Fall Of Ambition In Macbeth

1134 Words 5 Pages
Clearly, Macbeth’s growing ambition is one of the contributing factors to his decisions, which leads to his ultimate downfall. For instance, after Ross and Angus confirm the second prophecy of the witches, Macbeth thinks of scenarios in which the third prophecy can come true. One of these scenarios suggest regicide as an option when Macbeth says, “If good, why do I yield to that suggestion” (1.3.144); however, Macbeth is disturbed by the thought of murdering his kinship; he describes his thoughts as a “horrid image doth unfix my hair/ And make my seated heart knock at my ribs” (1.3.145-146). Evidently, the desire and ambition to become a powerful king is already present within Macbeth. Although the witches prophesies Macbeth’s kingship, they …show more content…
Macbeth immediately thinks of his third prophecy and how Malcolm’s new title as Duncan’s successor could threaten Macbeth’s future of being king of Scotland. To assure the fulfillment of the third prophecy, Macbeth plans to murder Malcolm. As a result of Macbeth’s ambition, he transforms into a man who is willing to do anything to satisfy this hunger for power. Furthermore, Macbeth admits to himself that his plot to commit regicide is due to his ambition. As Macbeth doubts his choice to kill Duncan, he confesses, “ I have no spur/ To prick the sides of my intent, but only/ Vaulting ambition, which o’erleaps itself/ And falls on the other” (1.7.25-28). Clearly, Macbeth is aware of the consequence of committing treason; however, Macbeth suppresses and ignores his guilt, so he can continue to follow his ambition thus leading to the death of innocent characters. With regards to Macbeth’s downfall, the witches tempt Macbeth with their prophecies; however Macbeth lets his greed and ambition transform into a murderer.As a result, Macbeth’s selfish desires give birth to sin, which develops into a series of murders of innocent lives, which eventually leads to Macbeth’s …show more content…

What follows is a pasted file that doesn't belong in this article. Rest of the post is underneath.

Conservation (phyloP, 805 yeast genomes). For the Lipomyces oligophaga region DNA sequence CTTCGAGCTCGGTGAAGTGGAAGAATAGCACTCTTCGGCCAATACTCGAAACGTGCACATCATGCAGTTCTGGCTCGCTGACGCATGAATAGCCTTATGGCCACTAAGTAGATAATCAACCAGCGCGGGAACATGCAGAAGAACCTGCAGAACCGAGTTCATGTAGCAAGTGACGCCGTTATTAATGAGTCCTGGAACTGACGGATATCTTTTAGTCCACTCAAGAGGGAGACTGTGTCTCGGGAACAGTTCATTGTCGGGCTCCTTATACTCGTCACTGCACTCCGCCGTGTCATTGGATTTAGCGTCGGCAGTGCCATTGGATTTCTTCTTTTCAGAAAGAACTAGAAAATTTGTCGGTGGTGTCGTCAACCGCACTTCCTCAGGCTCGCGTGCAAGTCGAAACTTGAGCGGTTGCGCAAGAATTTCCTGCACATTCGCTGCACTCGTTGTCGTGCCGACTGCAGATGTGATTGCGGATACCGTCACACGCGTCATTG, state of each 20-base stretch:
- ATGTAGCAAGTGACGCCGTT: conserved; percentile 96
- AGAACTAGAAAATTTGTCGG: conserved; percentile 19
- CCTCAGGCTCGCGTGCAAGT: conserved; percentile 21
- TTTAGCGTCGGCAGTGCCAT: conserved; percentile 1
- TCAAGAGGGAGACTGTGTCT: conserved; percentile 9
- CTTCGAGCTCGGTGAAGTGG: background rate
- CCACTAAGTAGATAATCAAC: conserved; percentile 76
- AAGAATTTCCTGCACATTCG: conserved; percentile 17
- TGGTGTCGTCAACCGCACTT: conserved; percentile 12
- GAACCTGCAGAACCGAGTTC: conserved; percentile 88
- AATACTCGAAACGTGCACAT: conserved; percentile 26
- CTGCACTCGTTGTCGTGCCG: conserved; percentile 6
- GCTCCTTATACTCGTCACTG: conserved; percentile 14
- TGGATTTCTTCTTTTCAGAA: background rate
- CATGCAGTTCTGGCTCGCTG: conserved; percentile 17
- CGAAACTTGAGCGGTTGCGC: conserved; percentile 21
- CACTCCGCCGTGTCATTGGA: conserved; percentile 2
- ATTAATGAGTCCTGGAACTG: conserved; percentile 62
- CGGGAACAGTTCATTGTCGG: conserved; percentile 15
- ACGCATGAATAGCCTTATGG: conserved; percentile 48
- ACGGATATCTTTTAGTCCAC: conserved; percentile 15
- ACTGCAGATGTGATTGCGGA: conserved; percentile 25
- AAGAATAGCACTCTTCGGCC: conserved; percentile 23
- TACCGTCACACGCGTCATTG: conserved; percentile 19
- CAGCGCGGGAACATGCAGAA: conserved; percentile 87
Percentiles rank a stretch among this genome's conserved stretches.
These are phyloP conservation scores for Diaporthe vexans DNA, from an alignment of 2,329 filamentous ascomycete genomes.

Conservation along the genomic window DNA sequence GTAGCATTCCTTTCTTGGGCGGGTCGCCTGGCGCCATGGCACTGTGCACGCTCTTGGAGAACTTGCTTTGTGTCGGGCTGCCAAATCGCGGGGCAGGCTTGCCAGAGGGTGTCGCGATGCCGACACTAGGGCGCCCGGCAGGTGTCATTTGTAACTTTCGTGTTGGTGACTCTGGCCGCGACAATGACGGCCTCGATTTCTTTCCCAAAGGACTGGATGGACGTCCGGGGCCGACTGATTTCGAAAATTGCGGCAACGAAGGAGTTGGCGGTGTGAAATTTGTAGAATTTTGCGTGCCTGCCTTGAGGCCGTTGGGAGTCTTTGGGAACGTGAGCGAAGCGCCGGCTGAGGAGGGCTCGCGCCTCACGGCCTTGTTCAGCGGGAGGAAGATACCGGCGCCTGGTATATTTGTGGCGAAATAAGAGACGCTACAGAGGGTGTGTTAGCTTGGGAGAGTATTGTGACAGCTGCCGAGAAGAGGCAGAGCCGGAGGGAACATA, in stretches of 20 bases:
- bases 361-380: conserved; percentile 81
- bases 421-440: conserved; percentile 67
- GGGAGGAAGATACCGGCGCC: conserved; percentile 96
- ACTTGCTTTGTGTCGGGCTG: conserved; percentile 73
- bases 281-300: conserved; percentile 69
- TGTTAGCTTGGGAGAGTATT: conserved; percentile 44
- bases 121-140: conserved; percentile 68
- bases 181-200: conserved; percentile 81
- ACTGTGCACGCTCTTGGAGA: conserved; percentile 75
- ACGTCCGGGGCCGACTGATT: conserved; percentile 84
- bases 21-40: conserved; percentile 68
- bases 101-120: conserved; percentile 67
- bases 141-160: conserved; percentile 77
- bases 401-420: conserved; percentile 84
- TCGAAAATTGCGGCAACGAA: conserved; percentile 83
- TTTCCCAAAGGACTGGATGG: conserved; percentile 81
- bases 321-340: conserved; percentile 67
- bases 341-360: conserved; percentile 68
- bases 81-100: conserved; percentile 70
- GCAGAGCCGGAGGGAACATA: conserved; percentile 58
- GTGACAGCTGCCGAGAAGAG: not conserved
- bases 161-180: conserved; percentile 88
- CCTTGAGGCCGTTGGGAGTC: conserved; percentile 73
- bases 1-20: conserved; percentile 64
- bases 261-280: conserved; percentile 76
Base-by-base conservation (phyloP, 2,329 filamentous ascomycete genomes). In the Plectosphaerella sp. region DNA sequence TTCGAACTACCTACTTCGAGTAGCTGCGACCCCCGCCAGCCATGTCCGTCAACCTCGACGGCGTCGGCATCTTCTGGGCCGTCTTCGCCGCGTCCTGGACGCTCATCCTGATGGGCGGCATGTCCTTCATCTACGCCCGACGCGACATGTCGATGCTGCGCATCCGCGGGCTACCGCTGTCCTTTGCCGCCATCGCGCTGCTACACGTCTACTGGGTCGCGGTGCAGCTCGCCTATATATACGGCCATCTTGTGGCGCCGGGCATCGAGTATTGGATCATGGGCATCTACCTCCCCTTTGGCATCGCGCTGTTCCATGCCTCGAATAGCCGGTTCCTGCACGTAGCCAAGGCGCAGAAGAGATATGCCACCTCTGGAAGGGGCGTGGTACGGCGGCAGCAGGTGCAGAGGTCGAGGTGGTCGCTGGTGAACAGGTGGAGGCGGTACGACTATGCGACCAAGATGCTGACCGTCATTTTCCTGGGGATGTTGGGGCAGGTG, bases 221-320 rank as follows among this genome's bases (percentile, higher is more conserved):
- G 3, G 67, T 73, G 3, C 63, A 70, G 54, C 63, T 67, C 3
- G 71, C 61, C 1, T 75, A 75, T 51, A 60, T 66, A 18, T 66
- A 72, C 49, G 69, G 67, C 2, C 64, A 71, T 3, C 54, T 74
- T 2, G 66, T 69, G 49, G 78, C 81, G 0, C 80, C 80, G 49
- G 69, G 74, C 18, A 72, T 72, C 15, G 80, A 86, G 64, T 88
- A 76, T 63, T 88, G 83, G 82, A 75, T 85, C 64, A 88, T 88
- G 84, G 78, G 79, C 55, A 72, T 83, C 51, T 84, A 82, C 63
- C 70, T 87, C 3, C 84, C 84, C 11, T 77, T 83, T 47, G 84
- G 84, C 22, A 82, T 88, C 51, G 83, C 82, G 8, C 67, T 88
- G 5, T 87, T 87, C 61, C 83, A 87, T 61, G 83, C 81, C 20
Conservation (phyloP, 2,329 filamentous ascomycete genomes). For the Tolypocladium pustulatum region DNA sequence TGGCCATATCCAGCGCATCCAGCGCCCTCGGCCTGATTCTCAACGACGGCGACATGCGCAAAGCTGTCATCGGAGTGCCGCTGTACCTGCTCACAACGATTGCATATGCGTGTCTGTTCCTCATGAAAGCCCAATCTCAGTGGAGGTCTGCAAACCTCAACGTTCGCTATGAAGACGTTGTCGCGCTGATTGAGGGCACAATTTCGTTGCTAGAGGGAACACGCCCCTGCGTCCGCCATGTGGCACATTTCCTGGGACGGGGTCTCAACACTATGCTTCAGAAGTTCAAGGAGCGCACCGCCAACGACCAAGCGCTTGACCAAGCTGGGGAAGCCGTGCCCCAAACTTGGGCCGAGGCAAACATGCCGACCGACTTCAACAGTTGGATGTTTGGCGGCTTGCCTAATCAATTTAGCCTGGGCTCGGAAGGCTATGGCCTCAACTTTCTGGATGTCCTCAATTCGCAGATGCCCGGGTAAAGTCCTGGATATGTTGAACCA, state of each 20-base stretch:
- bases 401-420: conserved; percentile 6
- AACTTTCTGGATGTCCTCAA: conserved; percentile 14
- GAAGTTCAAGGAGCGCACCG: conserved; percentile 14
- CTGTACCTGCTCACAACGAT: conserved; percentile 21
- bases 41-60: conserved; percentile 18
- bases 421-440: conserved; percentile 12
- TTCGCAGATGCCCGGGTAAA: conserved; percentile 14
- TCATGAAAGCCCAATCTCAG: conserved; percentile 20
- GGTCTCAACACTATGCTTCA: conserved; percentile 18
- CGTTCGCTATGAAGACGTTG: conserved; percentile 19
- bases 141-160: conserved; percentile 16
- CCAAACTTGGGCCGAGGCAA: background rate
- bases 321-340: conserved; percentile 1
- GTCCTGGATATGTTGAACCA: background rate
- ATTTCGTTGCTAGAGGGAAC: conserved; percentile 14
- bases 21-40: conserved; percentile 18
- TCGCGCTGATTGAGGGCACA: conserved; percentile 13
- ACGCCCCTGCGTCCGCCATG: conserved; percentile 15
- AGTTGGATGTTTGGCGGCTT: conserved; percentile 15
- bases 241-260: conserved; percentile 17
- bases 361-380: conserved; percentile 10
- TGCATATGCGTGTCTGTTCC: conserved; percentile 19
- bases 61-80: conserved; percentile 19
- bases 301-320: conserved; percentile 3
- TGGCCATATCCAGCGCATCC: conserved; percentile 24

Throughout the play, Macbeth progressively becomes obsessed with the idea of eternal power. Along with Macbeth’s increasing obsession, comes the side effect of paranoia of losing that power that he possesses as king. As a result, Macbeth commits murders of several characters because of his fear of their potential to take away his throne. For example, Macbeth hires three men to assassinate Banquo and his son, Fleance. Macbeth admits his “fears in Banquo/ Stick deep; and in his royalty of nature/ Reigns that which would be fear’d: ‘tis much he dares,” (3.1. 53-55). Banquo’s honor and dignity threatens the revelation of Macbeth’s secret of how he became king to the public. Hence, Macbeth reacted accordingly to his fear by murdering Banquo. In addition, Banquo’s prophecies endanger Macbeth’s position as king of Scotland. According to the witches, Banquo “shalt get kings, though thou be none:” (1.3.70). The witches suggest that Banquo is going to be a father to a line of kings. This implies that Macbeth’s sovereignty is not going to last forever. To Macbeth, this is not an option because he has no heir to the throne after he dies and the thought of Banquo’s son becoming king is disquieting to Macbeth. Macbeth prefers that fate comes “into the list,/ And champion me out to the utterance!” (3.1. 75-76) rather than letting fate fulfill Banquo’s prophesies. Furthermore, the assassination of

Related Documents

Related Topics